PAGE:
Although NiMH batteries have almost no memory effect, the amount of charge they hold does diminish if they are not used and recharged regularly. It is called self-discharge. In a typical example, manufacturer figures state that by the time the battery is a year old it will only retain 90 percent of its charge. By the time it is five years old, that figure has diminished to 75 percent.

Why Should I Use Rechargeable Batteries?

On the whole, rechargeable batteries cost almost twice as much as regular batteries. However, when you consider that rechargeable batteries can be charged and recharged for years, it's a worthwhile investment. Our winner, the Panasonic Eneloop can be charged a whopping 2,100 times. Yes, battery charging capabilities diminish over time, but the life cycle of a set of batteries will pay off after a mere handful of uses.

Then there are the issues of sustainability. According to the Sierra Club, if you use your rechargeable batteries for 150 cycles or more, the investment won't simply be money smart, but environmentally friendly. Plus, it keeps single-use batteries out of landfills, considering less than 10 percent are recycled.


Q: How much do rechargeable batteries cost?

It depends on the type, brand, and pack quantity but popular AA and AAA rechargeable batteries cost between $1 and $3 each.

Q: What brand of rechargeable battery is the best?

Generally speaking, Energizer, Panasonic, and Duracell consistently rank among the best rechargeable batteries in independent tests. The text above provides useful information to help you select the best rechargeable batteries of different sizes.

Q: Which rechargeable battery lasts the longest?

Some lithium-ion and Nickel Metal Hydride (NiMH) rechargeable batteries can be recharged more than 2,000 times. They might also offer a storage life of up to 10 years. Li-ion versions charge faster, but NiMH is more tolerant of temperature variations and usually less expensive.

Q: How much should I charge my iPhone?

Smartphones, tablets, laptops, and other popular devices all run on lithium-ion batteries. While it's tempting to charge your devices to their limits, experts recommend you perform what's known as a shallow charge, to preserve the life of the battery. Begin recharging when your device dips to 50 percent power, but stop before the battery reaches 100 percent power.

Q: What is the best way to recycle rechargeable batteries?

The best way to recycle rechargeable batteries is to dispose of them properly with a retailer that sells rechargeable batteries, at a Safe Disposal Event, or at a designated drop-off location. It is illegal to put rechargeable or most single-use batteries in the trash, as they can be flammable.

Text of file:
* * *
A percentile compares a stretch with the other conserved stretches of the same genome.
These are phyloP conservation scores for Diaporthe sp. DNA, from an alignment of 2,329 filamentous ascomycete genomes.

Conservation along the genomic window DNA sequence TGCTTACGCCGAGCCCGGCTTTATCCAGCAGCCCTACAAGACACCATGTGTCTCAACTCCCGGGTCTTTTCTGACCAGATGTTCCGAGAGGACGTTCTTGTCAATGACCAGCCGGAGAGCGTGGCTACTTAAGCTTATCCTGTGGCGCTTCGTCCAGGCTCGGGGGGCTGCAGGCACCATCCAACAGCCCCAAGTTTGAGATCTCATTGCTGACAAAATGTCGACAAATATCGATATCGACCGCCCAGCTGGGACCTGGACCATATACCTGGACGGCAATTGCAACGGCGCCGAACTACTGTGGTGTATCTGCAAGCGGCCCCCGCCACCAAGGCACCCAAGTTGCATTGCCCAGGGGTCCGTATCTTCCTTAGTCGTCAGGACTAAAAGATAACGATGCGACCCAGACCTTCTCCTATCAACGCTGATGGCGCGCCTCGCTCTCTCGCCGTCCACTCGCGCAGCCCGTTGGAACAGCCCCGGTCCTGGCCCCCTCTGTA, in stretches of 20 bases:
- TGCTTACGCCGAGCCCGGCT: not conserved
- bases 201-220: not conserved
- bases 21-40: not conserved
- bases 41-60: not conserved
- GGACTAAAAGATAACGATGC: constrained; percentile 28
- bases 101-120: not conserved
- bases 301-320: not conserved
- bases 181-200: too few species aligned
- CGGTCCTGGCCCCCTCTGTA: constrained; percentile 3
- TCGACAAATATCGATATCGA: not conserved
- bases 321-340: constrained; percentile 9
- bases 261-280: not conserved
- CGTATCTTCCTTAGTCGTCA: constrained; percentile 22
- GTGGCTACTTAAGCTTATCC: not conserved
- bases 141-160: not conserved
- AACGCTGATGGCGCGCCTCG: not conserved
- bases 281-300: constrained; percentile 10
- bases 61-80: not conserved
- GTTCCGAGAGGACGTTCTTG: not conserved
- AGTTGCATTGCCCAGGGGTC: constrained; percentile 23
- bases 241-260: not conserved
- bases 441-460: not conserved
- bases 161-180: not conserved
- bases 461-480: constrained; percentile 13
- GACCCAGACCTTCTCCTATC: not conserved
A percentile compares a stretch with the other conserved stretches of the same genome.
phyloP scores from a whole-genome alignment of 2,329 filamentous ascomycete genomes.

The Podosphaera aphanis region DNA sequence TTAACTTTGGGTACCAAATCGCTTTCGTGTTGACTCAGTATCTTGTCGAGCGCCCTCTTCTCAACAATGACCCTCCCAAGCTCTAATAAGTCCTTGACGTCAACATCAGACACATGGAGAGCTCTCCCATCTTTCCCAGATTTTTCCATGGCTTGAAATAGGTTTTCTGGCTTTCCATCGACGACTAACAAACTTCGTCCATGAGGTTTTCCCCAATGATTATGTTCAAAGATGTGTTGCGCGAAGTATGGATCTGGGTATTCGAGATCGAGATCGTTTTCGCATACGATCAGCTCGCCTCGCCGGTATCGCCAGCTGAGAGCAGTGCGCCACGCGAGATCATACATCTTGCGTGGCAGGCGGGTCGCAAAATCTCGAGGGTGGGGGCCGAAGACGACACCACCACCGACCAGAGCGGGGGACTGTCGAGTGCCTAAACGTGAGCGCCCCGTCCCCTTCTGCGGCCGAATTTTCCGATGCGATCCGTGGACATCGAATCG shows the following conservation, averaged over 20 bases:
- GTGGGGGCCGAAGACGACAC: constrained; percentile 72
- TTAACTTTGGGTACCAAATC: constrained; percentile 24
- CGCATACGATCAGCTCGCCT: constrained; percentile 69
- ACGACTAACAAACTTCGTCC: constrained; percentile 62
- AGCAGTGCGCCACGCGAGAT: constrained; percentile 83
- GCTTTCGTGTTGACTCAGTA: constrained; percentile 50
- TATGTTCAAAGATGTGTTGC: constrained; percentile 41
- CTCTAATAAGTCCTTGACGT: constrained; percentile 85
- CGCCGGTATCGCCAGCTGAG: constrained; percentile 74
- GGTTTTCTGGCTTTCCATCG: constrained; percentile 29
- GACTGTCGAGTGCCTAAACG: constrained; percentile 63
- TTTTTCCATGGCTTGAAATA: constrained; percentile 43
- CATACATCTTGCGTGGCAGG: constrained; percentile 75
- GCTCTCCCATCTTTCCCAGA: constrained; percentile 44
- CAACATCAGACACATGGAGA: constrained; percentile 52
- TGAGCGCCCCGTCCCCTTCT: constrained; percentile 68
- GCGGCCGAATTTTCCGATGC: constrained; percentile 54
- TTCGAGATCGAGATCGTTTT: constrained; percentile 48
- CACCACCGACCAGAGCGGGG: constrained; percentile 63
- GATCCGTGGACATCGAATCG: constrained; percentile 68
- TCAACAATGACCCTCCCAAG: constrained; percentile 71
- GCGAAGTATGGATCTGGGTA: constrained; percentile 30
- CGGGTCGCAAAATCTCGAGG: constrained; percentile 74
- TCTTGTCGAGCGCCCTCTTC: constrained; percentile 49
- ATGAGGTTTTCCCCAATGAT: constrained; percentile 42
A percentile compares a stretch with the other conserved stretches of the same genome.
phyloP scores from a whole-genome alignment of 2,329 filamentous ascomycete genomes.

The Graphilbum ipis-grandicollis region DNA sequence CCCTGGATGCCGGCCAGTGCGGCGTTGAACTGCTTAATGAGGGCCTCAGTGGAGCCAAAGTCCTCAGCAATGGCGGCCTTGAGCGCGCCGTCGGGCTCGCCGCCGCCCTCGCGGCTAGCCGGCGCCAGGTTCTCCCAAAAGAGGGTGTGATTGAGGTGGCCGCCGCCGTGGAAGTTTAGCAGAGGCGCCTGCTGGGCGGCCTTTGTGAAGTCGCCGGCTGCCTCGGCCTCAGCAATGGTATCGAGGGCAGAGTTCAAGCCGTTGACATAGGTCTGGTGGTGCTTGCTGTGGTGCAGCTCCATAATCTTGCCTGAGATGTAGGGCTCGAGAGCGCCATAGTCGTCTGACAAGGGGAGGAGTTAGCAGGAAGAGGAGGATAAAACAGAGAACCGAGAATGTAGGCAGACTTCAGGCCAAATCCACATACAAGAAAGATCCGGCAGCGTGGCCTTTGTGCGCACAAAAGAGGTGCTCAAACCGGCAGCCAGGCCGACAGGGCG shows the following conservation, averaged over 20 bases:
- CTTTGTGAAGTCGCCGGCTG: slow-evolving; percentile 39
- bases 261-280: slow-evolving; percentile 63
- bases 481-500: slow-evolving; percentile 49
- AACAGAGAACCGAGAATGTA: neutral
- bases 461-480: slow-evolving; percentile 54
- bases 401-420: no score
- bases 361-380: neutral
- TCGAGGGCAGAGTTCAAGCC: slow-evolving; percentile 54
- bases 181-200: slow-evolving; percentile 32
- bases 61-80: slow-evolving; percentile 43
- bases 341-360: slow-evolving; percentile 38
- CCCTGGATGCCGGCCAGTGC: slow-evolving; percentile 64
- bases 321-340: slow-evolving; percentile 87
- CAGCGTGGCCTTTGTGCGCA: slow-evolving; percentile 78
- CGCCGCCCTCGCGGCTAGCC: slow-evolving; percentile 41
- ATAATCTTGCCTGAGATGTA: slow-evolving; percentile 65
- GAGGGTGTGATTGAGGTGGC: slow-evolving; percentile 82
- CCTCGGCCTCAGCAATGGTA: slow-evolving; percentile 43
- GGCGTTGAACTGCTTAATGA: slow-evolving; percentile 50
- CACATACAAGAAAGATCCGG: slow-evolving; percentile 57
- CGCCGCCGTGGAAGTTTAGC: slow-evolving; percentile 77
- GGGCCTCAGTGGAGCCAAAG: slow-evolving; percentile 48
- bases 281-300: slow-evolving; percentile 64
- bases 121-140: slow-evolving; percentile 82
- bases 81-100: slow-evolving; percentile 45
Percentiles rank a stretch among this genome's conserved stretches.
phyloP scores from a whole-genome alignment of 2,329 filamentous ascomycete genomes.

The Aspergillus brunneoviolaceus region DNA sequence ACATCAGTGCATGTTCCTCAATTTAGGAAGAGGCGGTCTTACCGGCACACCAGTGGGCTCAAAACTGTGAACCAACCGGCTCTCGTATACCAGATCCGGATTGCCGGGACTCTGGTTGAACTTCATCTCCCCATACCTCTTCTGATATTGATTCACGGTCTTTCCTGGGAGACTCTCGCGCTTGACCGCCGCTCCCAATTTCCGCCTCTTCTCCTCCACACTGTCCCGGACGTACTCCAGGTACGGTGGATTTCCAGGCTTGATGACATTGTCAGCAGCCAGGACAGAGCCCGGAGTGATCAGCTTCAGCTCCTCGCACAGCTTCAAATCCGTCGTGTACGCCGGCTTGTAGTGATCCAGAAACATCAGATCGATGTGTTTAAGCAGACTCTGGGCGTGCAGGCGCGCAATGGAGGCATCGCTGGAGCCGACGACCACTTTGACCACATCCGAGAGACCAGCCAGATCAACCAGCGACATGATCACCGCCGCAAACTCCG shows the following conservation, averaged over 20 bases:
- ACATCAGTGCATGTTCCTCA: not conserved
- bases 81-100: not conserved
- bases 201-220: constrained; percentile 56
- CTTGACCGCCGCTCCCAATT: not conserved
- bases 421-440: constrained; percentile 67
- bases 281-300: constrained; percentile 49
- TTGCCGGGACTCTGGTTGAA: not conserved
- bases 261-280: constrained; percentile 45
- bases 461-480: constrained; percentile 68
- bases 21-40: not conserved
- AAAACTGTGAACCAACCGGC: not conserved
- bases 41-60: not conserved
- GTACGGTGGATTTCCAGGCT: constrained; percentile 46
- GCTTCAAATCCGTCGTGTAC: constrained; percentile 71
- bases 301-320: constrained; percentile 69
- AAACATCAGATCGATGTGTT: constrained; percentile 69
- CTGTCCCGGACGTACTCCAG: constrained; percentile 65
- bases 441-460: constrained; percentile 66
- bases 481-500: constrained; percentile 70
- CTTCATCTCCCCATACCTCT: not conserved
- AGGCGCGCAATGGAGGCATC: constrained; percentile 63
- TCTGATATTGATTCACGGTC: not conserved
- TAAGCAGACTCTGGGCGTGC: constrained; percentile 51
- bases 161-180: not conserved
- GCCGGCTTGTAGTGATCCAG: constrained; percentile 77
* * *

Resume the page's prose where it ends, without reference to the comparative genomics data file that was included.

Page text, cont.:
Q: How long do rechargeable batteries last?

How long do rechargeable batteries last? As time goes on, you get diminishing returns, especially after about a year of use. On average, the lifespan of a rechargeable battery is about four years, but some brands tout lifespans as long as ten years, like the Panasonic Eneloop AA Battery.

Final Thoughts on the Best Rechargeable Batteries

— Best Overall: Panasonic Eneloop AA Battery
— Best AA: Pale Blue AA Battery Pack
— Best Budget: Amazon Basics AA Battery
— Best AAA: Duracell AAA Battery
— Best 9V: EBL 9V Battery and Charger
— Best C: Energizer C Battery
— Best D: Tenergy High Capacity D Battery
— Best USB Charging: JWWYJ USB Rechargeable Batteries
— Best 12V: Optima 12V Batteries RedTop

Rechargeable batteries allow you to create less waste and the technology is only improving. The Panasonic Eneloop AA Battery first came onto the market as Sanyo Eneloop, and quickly built a reputation for high performance and reliability. But if you’re looking for a battery for your vehicle, the Optima 12V battery is the best model currently available.

Why Trust Us

Let’s get one thing out of the way: Online shopping is hard. Search for any product and you’ll be confronted with dozens (if not hundreds or thousands) of choices. Our mission at Futurism, where we cover the latest technology, is to simplify this experience by researching, testing, and continuing to evaluate products so we only recommend choices that are actually worth your time.

This post was created by a non-news editorial team at Recurrent Media, Futurism’s owner. Futurism may receive a portion of sales on products linked within this post.